How to Dance in Ohio (2015)

28 May

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Smith’s Verdict: ***1/2

Reviewed by Tanner Smith

“How to Dance in Ohio,” which will air on HBO later this year, is a moving, refreshingly cheerful documentary about autistic teenagers in Columbus, Ohio, as they prepare for their first spring formal. Over the course of 12 weeks, they practice their social skills and dance moves. After having seen “King Jack” and a few other gritty indie films about how depressing life can be for young people, it’s refreshing to see a film about young people that’s actually uplifting. Of course, it would be dishonest not to show how these people and their families deal with their condition, and that’s why they do show it; it’s just not as entirely downbeat as you might expect. There’s no oppression; just positive vibes all throughout. And I don’t mind that.

And for that matter, it’s also refreshing, in this day and age, not to hear any part of the “vaccine” debate.

Now, of course, there might be some people who see this as a bad thing, as the film hardly touches upon what it’s like for these autistic young people participating in society. But for others, such as me, they’ll most likely get a clear understanding nonetheless and empathize with the central subjects because of director Alexandra Shiva’s sheer engagement with them.

“How to Dance in Ohio” focuses on three young women in particular: Marideth (16) who loves looking up facts on her computer; Caroline (19), an outgoing college student who has a boyfriend who goes to the same counseling center as she; and Jessica (22), a baker who lives in a shared home. We see how they live, how they work, etc. as they prepare for the dance with much expected anxiety along the way.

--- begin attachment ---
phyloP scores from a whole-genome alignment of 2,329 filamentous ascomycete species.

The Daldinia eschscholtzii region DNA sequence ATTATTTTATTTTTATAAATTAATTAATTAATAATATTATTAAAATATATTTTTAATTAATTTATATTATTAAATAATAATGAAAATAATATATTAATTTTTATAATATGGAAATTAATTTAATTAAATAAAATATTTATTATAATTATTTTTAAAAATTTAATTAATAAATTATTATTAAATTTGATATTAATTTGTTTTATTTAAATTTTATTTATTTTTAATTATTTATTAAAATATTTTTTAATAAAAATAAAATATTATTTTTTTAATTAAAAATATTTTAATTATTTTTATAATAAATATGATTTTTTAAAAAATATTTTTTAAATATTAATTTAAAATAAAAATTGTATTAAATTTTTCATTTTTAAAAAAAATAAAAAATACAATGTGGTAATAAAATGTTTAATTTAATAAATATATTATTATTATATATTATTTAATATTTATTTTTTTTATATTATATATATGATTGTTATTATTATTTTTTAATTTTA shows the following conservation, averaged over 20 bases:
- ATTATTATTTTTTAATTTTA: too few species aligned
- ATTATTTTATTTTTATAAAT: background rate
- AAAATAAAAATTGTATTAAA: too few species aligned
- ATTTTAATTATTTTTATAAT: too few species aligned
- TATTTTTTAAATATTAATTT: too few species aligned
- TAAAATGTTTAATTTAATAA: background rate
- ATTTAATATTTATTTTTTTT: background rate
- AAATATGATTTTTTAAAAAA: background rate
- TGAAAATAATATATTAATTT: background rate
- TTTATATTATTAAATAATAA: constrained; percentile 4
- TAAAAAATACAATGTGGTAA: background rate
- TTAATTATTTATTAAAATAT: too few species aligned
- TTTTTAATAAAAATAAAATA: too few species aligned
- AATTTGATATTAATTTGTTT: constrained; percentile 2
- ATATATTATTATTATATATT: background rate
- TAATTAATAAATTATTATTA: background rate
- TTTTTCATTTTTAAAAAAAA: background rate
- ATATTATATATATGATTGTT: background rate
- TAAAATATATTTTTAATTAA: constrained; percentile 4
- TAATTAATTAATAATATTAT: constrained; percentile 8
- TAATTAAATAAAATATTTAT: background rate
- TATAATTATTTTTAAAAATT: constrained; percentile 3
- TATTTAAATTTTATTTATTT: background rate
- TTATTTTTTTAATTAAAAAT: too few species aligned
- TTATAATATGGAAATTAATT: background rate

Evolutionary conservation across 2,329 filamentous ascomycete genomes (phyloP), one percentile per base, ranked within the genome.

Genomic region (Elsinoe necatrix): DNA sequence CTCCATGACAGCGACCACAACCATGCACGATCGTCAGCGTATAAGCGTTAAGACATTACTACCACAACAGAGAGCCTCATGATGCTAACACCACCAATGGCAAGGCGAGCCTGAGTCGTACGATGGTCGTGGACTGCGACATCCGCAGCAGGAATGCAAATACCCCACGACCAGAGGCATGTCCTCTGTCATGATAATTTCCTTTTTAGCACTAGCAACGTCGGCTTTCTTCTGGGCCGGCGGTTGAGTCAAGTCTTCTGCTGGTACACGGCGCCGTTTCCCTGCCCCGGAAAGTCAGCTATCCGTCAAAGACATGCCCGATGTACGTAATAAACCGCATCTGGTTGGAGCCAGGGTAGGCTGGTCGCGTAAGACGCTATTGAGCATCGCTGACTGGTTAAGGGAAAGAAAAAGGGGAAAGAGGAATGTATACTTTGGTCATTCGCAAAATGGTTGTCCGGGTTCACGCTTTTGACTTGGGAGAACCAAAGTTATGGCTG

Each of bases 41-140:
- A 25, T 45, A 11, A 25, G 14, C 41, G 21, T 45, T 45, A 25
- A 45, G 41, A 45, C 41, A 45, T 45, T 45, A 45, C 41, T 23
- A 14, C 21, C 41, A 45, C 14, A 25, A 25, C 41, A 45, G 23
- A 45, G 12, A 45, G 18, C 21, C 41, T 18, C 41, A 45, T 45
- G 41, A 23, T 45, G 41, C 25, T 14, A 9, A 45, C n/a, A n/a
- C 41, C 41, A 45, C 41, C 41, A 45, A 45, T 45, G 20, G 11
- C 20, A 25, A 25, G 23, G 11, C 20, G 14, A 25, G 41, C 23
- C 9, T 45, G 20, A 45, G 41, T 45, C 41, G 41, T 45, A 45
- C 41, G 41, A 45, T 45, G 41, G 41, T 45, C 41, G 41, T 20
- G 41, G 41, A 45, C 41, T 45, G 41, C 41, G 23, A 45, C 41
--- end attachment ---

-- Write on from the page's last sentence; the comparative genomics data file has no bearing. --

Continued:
“How to Dance in Ohio” is a well-made, nicely edited, balanced look at autistic teenagers that couldn’t be any better handled in the hands of a narrative filmmaker and a script (no matter how accurate that script might be). It’s also funny in certain spots; there were some nice laughs at a scene in which Marideth discusses the career of Miley Cyrus with her sister. When the big day comes when they all participate in the dance, it goes swimmingly and ends on a positive note that made me smile. I cared about the people I was watching, I thought it was well-made, and I admired how the doc focused more on rich, individual stories than making some sort of social-issue tale. I really liked “How to Dance in Ohio.”

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